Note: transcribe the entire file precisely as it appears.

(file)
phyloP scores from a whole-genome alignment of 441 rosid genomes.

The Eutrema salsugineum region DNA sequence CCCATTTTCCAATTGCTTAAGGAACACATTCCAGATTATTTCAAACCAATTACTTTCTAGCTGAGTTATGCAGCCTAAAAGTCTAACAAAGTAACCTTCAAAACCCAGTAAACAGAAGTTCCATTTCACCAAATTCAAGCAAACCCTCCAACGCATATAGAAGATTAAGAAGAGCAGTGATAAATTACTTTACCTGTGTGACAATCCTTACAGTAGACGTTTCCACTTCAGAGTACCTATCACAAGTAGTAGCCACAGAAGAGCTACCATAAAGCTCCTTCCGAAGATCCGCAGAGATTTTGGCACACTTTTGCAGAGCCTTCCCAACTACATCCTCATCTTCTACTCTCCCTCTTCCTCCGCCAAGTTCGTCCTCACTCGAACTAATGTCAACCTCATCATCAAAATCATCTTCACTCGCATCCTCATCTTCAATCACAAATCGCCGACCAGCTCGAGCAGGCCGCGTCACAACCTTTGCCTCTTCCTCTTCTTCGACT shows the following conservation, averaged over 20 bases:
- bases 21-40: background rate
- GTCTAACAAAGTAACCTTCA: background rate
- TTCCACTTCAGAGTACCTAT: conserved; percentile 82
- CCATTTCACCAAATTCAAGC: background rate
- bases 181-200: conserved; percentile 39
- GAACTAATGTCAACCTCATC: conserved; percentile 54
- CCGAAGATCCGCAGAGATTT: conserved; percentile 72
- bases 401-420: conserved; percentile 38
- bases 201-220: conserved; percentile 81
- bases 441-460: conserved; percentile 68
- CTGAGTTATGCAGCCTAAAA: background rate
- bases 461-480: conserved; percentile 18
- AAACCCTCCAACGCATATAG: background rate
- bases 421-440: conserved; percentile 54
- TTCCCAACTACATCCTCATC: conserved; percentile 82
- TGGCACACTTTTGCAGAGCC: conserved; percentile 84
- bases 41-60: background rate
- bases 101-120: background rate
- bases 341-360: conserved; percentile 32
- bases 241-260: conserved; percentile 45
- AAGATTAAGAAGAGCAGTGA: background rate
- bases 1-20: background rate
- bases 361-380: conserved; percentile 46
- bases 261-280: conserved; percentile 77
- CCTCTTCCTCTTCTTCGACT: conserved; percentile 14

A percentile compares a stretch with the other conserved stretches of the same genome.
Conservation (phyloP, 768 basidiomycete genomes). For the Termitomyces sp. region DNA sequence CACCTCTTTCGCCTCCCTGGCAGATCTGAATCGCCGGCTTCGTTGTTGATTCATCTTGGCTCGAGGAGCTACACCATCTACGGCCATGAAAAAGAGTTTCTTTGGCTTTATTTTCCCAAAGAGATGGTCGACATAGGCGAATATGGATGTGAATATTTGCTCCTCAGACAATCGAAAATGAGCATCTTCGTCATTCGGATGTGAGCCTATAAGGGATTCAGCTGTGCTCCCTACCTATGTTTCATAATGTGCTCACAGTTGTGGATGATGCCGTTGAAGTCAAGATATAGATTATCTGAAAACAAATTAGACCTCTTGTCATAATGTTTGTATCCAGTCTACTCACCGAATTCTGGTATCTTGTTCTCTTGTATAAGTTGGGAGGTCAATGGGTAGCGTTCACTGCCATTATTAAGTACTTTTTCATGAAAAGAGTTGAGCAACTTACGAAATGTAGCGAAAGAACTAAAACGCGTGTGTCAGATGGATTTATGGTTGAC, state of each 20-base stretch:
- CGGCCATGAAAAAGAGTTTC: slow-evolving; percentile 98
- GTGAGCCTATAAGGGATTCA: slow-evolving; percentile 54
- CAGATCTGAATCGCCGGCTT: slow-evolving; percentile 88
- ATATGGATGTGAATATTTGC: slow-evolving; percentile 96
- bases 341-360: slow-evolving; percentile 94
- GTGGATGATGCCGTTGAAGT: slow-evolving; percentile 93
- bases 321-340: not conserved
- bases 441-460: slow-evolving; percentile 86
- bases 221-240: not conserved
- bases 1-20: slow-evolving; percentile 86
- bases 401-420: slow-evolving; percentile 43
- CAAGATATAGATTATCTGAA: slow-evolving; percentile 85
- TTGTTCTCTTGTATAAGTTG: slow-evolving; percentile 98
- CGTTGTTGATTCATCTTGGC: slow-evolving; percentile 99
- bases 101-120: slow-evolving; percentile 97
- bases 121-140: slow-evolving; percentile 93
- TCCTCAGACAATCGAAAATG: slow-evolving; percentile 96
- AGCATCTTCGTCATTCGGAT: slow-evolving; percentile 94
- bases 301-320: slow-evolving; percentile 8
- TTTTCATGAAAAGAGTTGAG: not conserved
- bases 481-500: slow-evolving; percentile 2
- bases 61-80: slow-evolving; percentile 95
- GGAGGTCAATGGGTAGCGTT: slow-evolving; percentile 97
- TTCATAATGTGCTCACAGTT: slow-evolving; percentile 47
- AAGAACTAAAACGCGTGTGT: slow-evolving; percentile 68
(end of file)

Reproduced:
phyloP scores from a whole-genome alignment of 441 rosid genomes.

The Eutrema salsugineum region DNA sequence CCCATTTTCCAATTGCTTAAGGAACACATTCCAGATTATTTCAAACCAATTACTTTCTAGCTGAGTTATGCAGCCTAAAAGTCTAACAAAGTAACCTTCAAAACCCAGTAAACAGAAGTTCCATTTCACCAAATTCAAGCAAACCCTCCAACGCATATAGAAGATTAAGAAGAGCAGTGATAAATTACTTTACCTGTGTGACAATCCTTACAGTAGACGTTTCCACTTCAGAGTACCTATCACAAGTAGTAGCCACAGAAGAGCTACCATAAAGCTCCTTCCGAAGATCCGCAGAGATTTTGGCACACTTTTGCAGAGCCTTCCCAACTACATCCTCATCTTCTACTCTCCCTCTTCCTCCGCCAAGTTCGTCCTCACTCGAACTAATGTCAACCTCATCATCAAAATCATCTTCACTCGCATCCTCATCTTCAATCACAAATCGCCGACCAGCTCGAGCAGGCCGCGTCACAACCTTTGCCTCTTCCTCTTCTTCGACT shows the following conservation, averaged over 20 bases:
- bases 21-40: background rate
- GTCTAACAAAGTAACCTTCA: background rate
- TTCCACTTCAGAGTACCTAT: conserved; percentile 82
- CCATTTCACCAAATTCAAGC: background rate
- bases 181-200: conserved; percentile 39
- GAACTAATGTCAACCTCATC: conserved; percentile 54
- CCGAAGATCCGCAGAGATTT: conserved; percentile 72
- bases 401-420: conserved; percentile 38
- bases 201-220: conserved; percentile 81
- bases 441-460: conserved; percentile 68
- CTGAGTTATGCAGCCTAAAA: background rate
- bases 461-480: conserved; percentile 18
- AAACCCTCCAACGCATATAG: background rate
- bases 421-440: conserved; percentile 54
- TTCCCAACTACATCCTCATC: conserved; percentile 82
- TGGCACACTTTTGCAGAGCC: conserved; percentile 84
- bases 41-60: background rate
- bases 101-120: background rate
- bases 341-360: conserved; percentile 32
- bases 241-260: conserved; percentile 45
- AAGATTAAGAAGAGCAGTGA: background rate
- bases 1-20: background rate
- bases 361-380: conserved; percentile 46
- bases 261-280: conserved; percentile 77
- CCTCTTCCTCTTCTTCGACT: conserved; percentile 14

A percentile compares a stretch with the other conserved stretches of the same genome.
Conservation (phyloP, 768 basidiomycete genomes). For the Termitomyces sp. region DNA sequence CACCTCTTTCGCCTCCCTGGCAGATCTGAATCGCCGGCTTCGTTGTTGATTCATCTTGGCTCGAGGAGCTACACCATCTACGGCCATGAAAAAGAGTTTCTTTGGCTTTATTTTCCCAAAGAGATGGTCGACATAGGCGAATATGGATGTGAATATTTGCTCCTCAGACAATCGAAAATGAGCATCTTCGTCATTCGGATGTGAGCCTATAAGGGATTCAGCTGTGCTCCCTACCTATGTTTCATAATGTGCTCACAGTTGTGGATGATGCCGTTGAAGTCAAGATATAGATTATCTGAAAACAAATTAGACCTCTTGTCATAATGTTTGTATCCAGTCTACTCACCGAATTCTGGTATCTTGTTCTCTTGTATAAGTTGGGAGGTCAATGGGTAGCGTTCACTGCCATTATTAAGTACTTTTTCATGAAAAGAGTTGAGCAACTTACGAAATGTAGCGAAAGAACTAAAACGCGTGTGTCAGATGGATTTATGGTTGAC, state of each 20-base stretch:
- CGGCCATGAAAAAGAGTTTC: slow-evolving; percentile 98
- GTGAGCCTATAAGGGATTCA: slow-evolving; percentile 54
- CAGATCTGAATCGCCGGCTT: slow-evolving; percentile 88
- ATATGGATGTGAATATTTGC: slow-evolving; percentile 96
- bases 341-360: slow-evolving; percentile 94
- GTGGATGATGCCGTTGAAGT: slow-evolving; percentile 93
- bases 321-340: not conserved
- bases 441-460: slow-evolving; percentile 86
- bases 221-240: not conserved
- bases 1-20: slow-evolving; percentile 86
- bases 401-420: slow-evolving; percentile 43
- CAAGATATAGATTATCTGAA: slow-evolving; percentile 85
- TTGTTCTCTTGTATAAGTTG: slow-evolving; percentile 98
- CGTTGTTGATTCATCTTGGC: slow-evolving; percentile 99
- bases 101-120: slow-evolving; percentile 97
- bases 121-140: slow-evolving; percentile 93
- TCCTCAGACAATCGAAAATG: slow-evolving; percentile 96
- AGCATCTTCGTCATTCGGAT: slow-evolving; percentile 94
- bases 301-320: slow-evolving; percentile 8
- TTTTCATGAAAAGAGTTGAG: not conserved
- bases 481-500: slow-evolving; percentile 2
- bases 61-80: slow-evolving; percentile 95
- GGAGGTCAATGGGTAGCGTT: slow-evolving; percentile 97
- TTCATAATGTGCTCACAGTT: slow-evolving; percentile 47
- AAGAACTAAAACGCGTGTGT: slow-evolving; percentile 68